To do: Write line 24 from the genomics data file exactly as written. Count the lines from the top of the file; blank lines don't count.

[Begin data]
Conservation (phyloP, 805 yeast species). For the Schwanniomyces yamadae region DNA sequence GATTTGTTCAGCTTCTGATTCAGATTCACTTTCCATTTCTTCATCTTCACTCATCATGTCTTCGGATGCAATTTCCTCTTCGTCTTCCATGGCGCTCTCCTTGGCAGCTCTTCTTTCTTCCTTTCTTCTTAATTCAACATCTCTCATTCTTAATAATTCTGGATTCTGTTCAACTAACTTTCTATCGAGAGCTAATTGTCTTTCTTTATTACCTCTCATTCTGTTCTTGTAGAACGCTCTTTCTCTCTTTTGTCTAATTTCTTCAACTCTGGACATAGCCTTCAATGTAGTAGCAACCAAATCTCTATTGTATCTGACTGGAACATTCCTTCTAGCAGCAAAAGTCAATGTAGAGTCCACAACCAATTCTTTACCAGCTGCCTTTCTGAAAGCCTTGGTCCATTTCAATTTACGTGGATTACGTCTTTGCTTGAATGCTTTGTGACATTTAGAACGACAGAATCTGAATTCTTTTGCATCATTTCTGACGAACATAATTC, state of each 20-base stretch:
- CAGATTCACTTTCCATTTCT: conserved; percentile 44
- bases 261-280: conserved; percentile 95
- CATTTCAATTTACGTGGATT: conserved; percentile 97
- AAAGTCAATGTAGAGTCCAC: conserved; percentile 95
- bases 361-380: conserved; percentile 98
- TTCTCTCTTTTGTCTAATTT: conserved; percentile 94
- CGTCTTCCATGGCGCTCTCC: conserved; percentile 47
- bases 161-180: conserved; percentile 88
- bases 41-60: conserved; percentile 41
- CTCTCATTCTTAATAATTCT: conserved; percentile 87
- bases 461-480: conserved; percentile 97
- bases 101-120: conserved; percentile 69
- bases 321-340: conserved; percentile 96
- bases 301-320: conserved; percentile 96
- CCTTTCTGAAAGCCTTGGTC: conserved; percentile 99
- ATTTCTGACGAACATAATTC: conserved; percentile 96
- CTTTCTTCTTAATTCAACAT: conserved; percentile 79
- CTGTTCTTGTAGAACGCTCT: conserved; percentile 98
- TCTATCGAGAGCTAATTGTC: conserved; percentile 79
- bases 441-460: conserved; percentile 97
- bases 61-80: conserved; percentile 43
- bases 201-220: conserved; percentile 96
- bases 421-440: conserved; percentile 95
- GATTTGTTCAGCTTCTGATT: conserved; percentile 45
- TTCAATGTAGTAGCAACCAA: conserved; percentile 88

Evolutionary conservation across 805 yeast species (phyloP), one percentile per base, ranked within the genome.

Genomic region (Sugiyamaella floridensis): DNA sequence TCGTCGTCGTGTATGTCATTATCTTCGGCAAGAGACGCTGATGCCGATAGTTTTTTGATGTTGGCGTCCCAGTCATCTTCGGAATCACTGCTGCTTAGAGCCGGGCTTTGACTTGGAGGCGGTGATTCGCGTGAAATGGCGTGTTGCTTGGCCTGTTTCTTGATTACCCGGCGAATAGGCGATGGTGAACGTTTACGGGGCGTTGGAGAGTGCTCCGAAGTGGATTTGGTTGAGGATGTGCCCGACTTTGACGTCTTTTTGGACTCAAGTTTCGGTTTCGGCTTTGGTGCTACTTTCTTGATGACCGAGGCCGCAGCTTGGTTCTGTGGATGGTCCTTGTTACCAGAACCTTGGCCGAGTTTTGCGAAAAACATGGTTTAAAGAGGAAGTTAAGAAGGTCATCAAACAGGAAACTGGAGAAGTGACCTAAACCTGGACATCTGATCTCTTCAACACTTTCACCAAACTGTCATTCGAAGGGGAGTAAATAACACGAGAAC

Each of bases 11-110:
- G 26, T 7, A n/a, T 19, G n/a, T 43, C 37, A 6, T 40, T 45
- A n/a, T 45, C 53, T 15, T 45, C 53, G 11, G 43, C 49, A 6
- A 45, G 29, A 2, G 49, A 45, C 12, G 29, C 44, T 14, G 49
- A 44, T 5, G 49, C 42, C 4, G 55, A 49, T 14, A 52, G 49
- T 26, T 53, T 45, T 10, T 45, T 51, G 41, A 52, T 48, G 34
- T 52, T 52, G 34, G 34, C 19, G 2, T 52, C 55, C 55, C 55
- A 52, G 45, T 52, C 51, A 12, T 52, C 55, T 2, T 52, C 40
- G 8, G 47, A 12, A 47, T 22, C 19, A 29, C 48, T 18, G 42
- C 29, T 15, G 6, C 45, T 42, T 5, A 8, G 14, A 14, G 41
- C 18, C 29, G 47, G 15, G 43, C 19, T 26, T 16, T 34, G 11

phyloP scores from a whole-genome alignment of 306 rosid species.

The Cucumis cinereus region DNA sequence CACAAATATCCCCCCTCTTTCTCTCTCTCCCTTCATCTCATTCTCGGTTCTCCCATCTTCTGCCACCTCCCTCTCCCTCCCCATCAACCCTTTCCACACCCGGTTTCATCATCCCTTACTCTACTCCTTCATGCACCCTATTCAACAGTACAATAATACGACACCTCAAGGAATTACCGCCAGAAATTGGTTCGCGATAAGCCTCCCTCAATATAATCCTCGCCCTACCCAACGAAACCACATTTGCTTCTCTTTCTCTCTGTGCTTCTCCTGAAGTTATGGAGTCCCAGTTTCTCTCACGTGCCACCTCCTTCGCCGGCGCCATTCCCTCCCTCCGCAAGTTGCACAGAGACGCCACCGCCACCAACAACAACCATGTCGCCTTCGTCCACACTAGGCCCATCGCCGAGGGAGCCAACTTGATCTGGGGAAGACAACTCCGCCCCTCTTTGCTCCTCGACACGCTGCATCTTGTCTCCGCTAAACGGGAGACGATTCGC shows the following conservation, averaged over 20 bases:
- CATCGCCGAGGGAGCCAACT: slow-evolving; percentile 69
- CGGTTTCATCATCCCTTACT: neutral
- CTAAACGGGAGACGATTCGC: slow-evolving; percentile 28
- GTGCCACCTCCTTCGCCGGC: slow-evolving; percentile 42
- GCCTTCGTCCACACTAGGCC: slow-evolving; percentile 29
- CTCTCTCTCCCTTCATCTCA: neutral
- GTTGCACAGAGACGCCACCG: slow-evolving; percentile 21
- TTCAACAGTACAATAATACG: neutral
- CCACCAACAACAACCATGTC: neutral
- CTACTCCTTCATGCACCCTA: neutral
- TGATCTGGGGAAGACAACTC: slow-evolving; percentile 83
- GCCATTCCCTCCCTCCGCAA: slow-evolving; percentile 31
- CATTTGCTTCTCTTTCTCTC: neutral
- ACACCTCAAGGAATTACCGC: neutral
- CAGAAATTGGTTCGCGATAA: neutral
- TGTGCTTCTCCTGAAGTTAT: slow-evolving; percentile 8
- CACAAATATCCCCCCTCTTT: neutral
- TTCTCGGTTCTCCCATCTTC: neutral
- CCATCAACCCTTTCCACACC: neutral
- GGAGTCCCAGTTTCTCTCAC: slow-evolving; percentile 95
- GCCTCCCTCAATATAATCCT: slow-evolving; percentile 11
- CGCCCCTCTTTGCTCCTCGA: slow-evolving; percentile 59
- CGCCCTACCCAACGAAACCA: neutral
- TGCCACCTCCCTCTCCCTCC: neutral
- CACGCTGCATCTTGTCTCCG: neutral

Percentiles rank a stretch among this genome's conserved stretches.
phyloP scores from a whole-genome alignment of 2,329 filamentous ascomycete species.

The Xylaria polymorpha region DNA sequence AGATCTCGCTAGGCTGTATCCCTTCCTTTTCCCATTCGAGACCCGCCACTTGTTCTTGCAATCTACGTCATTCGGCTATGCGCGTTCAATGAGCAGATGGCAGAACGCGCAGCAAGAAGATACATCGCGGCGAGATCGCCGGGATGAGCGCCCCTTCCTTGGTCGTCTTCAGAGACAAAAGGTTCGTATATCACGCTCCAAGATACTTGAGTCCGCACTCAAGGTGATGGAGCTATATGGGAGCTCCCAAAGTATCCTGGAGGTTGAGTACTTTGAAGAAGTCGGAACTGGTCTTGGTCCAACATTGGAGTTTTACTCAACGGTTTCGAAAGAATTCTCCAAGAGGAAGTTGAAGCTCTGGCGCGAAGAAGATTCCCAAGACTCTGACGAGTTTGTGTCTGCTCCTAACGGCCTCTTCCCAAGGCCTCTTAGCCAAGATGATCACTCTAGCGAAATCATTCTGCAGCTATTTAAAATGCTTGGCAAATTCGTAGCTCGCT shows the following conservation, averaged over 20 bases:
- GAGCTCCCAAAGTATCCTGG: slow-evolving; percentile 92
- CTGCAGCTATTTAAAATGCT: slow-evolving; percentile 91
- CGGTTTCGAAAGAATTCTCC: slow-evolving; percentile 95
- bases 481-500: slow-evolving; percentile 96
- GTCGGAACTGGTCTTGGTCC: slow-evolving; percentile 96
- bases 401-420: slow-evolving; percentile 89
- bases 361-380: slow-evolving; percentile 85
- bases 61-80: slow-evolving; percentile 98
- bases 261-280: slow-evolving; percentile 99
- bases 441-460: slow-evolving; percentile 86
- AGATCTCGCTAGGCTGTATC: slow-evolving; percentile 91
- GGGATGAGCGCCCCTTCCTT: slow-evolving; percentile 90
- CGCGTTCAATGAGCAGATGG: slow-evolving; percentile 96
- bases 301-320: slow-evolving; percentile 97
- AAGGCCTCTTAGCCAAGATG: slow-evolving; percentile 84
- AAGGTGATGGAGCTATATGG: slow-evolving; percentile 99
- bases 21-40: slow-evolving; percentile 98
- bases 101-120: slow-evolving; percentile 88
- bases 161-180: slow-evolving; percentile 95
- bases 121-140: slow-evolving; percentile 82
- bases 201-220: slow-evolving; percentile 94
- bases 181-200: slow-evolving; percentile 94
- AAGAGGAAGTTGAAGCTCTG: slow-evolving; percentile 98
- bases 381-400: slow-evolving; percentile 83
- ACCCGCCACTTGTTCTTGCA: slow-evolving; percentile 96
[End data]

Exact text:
- bases 421-440: conserved; percentile 95